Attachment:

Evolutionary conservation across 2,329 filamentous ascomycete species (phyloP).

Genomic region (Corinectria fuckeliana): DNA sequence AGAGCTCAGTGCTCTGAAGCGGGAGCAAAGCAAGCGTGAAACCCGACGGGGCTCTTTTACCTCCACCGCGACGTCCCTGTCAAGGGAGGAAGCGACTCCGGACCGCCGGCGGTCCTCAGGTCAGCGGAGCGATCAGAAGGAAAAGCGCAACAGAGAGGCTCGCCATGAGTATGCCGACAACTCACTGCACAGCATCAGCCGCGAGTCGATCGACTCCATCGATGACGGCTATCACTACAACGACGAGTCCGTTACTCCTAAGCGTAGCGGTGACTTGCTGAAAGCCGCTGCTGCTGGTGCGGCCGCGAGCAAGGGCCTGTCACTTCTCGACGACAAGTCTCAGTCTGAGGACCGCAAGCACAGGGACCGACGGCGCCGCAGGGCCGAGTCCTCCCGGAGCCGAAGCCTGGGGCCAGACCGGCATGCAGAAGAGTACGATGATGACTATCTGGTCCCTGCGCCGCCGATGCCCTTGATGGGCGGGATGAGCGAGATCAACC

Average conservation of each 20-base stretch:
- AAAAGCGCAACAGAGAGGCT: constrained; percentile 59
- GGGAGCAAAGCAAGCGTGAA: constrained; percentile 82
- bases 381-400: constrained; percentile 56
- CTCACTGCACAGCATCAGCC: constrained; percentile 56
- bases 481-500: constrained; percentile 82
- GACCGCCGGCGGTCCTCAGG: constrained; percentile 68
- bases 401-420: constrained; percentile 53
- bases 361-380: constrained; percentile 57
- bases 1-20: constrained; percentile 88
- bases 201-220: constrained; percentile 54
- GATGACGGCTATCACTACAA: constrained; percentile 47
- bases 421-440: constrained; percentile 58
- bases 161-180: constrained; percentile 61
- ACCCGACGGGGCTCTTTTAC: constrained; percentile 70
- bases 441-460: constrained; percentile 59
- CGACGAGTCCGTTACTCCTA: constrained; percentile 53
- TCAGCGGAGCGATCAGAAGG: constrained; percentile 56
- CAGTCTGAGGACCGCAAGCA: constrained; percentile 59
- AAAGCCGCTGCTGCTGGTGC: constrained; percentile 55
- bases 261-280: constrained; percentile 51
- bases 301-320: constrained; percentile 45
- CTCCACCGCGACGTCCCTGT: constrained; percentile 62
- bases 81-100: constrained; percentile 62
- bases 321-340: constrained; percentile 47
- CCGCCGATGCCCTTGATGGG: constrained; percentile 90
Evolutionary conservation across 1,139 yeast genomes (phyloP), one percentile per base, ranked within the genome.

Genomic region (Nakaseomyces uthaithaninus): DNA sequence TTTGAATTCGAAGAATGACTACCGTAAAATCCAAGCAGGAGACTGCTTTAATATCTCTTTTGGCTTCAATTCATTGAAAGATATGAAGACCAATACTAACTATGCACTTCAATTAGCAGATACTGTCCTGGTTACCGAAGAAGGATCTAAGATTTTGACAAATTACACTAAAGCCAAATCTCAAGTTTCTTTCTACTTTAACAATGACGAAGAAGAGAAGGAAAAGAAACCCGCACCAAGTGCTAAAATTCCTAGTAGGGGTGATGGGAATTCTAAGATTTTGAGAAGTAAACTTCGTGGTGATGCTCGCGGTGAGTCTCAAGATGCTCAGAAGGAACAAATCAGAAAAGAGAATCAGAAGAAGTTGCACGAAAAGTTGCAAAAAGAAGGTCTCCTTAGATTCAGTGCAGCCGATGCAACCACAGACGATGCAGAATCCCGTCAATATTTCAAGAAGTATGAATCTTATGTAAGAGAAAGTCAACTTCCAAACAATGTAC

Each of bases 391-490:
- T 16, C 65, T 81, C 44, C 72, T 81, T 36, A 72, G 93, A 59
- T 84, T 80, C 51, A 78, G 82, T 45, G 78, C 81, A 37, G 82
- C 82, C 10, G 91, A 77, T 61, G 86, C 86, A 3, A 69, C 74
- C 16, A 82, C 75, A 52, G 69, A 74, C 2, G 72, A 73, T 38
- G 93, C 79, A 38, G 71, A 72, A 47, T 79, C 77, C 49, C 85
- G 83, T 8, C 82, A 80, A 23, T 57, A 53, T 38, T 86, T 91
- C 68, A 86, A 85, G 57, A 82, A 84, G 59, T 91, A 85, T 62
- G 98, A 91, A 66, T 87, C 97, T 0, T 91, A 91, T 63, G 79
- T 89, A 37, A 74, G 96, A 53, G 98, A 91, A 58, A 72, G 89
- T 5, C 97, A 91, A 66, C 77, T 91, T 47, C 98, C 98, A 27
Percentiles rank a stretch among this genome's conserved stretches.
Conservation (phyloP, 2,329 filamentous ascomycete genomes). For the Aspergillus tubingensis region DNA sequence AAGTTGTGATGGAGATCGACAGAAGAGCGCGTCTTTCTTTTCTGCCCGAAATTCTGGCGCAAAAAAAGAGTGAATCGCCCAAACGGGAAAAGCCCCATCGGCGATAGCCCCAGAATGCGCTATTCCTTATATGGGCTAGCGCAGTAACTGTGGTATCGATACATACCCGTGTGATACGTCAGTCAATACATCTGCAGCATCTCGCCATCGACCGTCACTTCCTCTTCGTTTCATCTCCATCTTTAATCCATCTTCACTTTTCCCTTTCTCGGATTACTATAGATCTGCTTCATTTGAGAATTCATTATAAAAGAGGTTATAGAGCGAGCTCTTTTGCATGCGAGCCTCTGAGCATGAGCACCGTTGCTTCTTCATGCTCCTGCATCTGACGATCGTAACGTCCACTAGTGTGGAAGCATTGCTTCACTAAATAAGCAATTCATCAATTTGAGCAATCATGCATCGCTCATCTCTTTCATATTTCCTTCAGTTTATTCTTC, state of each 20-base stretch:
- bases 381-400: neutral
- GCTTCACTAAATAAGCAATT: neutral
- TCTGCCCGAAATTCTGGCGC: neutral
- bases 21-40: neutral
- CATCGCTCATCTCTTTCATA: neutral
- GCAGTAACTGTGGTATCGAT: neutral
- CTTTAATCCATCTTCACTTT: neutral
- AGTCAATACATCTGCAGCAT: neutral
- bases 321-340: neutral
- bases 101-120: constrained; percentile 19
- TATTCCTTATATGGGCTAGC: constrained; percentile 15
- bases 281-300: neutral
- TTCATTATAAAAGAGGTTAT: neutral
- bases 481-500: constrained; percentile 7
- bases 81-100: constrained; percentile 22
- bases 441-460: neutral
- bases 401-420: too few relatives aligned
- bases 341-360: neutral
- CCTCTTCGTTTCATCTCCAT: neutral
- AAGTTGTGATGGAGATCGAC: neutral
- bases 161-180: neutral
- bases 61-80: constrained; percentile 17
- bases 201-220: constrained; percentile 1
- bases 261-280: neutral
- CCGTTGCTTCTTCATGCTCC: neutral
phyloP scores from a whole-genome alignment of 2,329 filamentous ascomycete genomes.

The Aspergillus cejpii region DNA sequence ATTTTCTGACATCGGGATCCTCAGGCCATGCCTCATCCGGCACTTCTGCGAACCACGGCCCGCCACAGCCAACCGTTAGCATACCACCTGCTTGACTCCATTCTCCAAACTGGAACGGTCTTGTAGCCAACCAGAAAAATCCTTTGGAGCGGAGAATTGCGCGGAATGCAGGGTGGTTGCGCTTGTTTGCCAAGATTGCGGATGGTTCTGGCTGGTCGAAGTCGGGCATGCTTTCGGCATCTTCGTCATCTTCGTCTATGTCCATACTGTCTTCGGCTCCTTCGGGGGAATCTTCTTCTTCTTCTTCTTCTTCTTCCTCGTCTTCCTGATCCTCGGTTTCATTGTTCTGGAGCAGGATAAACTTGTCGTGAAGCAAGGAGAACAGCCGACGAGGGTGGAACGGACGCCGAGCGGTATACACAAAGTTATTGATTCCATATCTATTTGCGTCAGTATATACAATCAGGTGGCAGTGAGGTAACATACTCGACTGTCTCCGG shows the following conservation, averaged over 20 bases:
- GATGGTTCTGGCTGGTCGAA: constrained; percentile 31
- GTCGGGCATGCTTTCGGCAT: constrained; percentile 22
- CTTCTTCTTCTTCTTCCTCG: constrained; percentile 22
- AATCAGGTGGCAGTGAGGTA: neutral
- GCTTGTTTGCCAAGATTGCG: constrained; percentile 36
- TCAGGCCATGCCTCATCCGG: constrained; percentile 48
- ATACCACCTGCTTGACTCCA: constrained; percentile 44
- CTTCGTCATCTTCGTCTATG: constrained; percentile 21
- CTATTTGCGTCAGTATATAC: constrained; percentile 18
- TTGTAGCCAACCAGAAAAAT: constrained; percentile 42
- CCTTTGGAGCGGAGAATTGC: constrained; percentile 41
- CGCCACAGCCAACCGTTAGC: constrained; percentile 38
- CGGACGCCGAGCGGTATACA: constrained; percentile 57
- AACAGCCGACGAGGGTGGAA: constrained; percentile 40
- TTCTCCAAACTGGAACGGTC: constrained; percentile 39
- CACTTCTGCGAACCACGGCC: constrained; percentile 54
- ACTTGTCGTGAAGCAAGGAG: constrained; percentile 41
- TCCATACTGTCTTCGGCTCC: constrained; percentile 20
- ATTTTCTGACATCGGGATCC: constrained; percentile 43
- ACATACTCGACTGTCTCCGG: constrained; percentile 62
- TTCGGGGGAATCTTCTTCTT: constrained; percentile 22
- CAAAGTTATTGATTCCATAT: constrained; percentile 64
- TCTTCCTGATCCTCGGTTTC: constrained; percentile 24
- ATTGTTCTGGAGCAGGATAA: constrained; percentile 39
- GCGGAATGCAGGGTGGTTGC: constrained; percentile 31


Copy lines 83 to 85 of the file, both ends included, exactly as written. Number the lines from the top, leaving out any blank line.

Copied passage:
- CGGACGCCGAGCGGTATACA: constrained; percentile 57
- AACAGCCGACGAGGGTGGAA: constrained; percentile 40
- TTCTCCAAACTGGAACGGTC: constrained; percentile 39